Burkini Ban

Image credit: Reuters, 2007

France is at it again. The nation that banned face veils now has three seaside cities banning the “burkini”, a full coverage bathing suit favored by some Muslim women. The mayor of one such city, David Lisnard of Cannes, stated that swimwear ” manifesting religious affiliation in an ostentatious way, while France and its religious sites are currently the target of terrorist attacks, could create risks of trouble to public order.”

In other words, being visibly Muslim in public is becoming increasingly illegal, and that’s the goal, not an accidental byproduct. It is absolutely true that France has been a repeated target of terrorism. The deadliest terrorist attack on French soil happened in November of last year, and another deadly attack took place last month. ISIS took credit for both. 

Conflating all Muslims with ISIS is wrong, morally and factually. It’s not a mistake ISIS makes; they are Sunni, and follow a fundamentalist, Wahhabi doctrine. They don’t get along with Shi’ite Muslims or less extremist Sunni Muslims. In fact, the majority of ISIS attacks have been against Muslims, because ISIS and Islam are not synonymous. The majority of Muslims are not terrorists, and that includes the majority of Muslims in France.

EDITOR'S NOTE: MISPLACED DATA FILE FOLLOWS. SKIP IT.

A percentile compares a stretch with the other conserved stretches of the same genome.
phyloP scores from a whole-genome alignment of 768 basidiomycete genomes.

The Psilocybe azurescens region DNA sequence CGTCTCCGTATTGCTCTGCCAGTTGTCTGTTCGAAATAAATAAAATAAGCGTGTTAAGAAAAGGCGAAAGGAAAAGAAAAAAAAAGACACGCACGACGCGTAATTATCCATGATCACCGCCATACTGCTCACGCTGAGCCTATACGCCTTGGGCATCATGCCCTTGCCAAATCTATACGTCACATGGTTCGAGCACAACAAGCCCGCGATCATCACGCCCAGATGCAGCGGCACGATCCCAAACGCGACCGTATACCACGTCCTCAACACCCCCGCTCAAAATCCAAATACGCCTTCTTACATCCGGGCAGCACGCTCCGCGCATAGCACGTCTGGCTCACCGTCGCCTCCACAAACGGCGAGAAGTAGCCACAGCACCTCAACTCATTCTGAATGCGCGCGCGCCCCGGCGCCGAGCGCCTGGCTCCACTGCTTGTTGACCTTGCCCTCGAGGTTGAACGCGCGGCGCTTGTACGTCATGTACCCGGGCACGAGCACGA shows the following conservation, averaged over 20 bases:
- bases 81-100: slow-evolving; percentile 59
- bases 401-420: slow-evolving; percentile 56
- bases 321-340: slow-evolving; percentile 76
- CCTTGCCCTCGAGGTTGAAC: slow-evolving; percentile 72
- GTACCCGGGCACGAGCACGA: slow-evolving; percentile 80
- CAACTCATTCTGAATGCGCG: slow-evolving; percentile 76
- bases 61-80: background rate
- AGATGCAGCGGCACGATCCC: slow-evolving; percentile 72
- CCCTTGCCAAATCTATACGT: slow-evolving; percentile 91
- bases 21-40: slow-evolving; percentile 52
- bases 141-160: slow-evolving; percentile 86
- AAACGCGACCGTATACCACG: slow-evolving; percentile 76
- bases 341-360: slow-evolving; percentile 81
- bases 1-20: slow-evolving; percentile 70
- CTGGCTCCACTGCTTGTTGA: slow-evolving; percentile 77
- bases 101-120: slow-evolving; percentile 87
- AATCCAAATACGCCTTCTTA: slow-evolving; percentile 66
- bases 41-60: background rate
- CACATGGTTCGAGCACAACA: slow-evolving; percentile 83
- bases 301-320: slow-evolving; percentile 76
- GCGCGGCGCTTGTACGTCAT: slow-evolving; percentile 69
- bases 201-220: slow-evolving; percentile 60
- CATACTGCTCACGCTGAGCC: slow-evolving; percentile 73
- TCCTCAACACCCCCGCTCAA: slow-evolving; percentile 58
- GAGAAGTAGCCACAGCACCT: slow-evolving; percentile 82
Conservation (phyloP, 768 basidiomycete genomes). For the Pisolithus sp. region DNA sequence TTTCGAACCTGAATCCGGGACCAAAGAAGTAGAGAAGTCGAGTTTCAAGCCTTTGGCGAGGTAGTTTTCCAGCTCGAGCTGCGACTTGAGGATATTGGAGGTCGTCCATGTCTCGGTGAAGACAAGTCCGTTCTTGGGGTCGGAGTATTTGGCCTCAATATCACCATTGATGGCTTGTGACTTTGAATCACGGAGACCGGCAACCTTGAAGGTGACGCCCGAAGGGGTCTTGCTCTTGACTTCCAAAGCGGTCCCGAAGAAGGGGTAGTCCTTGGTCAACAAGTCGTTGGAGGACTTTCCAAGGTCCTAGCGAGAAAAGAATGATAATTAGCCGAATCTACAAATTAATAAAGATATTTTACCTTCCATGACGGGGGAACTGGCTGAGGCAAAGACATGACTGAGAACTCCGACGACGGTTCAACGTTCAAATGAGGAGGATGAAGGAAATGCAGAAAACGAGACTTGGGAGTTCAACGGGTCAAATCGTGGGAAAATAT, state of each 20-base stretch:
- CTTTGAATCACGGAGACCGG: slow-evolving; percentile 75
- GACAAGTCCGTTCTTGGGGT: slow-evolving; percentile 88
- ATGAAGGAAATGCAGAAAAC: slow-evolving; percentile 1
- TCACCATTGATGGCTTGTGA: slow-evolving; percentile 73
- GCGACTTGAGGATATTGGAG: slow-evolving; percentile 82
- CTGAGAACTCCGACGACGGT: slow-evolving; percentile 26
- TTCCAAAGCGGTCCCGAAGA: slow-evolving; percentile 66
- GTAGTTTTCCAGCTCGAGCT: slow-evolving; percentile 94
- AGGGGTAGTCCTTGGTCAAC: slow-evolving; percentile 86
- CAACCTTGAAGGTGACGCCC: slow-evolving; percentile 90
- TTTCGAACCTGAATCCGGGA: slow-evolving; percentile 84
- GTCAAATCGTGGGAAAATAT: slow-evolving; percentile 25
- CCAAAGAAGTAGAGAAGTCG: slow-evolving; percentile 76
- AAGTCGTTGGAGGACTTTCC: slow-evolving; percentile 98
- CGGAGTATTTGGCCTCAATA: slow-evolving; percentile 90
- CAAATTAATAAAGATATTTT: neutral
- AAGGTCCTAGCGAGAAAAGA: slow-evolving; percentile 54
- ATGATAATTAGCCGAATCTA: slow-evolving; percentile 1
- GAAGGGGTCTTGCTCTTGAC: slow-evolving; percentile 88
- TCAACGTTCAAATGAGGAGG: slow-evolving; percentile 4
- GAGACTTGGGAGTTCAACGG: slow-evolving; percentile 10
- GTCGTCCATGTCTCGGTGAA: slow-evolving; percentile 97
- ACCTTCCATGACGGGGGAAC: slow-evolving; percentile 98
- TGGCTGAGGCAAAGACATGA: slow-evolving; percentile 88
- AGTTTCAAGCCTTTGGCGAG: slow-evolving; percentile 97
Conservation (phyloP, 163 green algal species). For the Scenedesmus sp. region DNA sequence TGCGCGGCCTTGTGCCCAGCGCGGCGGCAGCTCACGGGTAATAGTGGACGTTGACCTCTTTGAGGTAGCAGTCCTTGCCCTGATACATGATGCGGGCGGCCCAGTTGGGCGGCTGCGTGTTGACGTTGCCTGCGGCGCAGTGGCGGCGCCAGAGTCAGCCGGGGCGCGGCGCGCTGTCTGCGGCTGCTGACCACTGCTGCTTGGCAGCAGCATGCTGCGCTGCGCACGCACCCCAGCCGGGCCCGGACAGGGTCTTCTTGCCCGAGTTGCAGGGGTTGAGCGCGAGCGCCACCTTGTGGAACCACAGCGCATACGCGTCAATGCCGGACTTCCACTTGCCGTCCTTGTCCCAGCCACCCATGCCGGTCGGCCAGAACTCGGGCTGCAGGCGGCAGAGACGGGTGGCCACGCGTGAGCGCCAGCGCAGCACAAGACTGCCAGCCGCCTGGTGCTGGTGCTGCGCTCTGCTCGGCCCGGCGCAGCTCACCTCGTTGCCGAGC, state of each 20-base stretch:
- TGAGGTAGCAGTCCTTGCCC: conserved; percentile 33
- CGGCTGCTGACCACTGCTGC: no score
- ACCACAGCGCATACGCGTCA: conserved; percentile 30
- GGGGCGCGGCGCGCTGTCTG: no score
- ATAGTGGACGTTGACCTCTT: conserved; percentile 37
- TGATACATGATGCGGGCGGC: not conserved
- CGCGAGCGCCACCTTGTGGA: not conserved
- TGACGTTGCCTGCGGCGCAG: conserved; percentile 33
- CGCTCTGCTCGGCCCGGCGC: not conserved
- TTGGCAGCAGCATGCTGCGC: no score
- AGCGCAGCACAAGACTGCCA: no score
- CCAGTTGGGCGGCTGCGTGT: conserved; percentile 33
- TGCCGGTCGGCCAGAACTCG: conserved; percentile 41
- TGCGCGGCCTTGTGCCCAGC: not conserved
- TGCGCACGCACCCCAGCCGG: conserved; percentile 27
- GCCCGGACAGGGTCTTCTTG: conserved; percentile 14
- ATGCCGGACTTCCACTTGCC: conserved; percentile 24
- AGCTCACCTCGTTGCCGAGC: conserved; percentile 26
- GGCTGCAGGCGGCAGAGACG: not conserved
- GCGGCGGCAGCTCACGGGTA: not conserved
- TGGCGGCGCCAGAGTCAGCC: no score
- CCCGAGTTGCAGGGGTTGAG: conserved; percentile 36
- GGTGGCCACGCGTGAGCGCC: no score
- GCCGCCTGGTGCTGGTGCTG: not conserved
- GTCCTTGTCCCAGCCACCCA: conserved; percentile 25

The ISIS attacks in France were carried out by men, as virtually all mass violence is. Yet these French laws target Muslim women. The terrorists who engaged in simultaneous suicide bombings last November were not prevented by the 2004 ban on hijab or the 2010 ban on veils, because they were men. Likewise a ban on burkinis will not prevent male terrorists of any religion from attacking peaceful people. Women are almost never bombers or mass shooters. 

Some Muslim women wear burkini as a matter of choice. Others wear it because the only other option available to them is never swimming, never going to the beach. Islam, like most religions, has some nasty sexist roots, and in some Muslim nations and families, girls and women are discriminated against in all things. Strict modesty rules are one symptom of a controlling environment. 

If someone is being coerced or forced to cover from head to toe in order to leave their home, let them cover. If someone is being rigidly controlled by another, the solution is not to impose even more control, or to create an impossible and contradictory set of rules. You cannot empower women by taking away choices. You cannot make someone more free by imposing more rules on them. 

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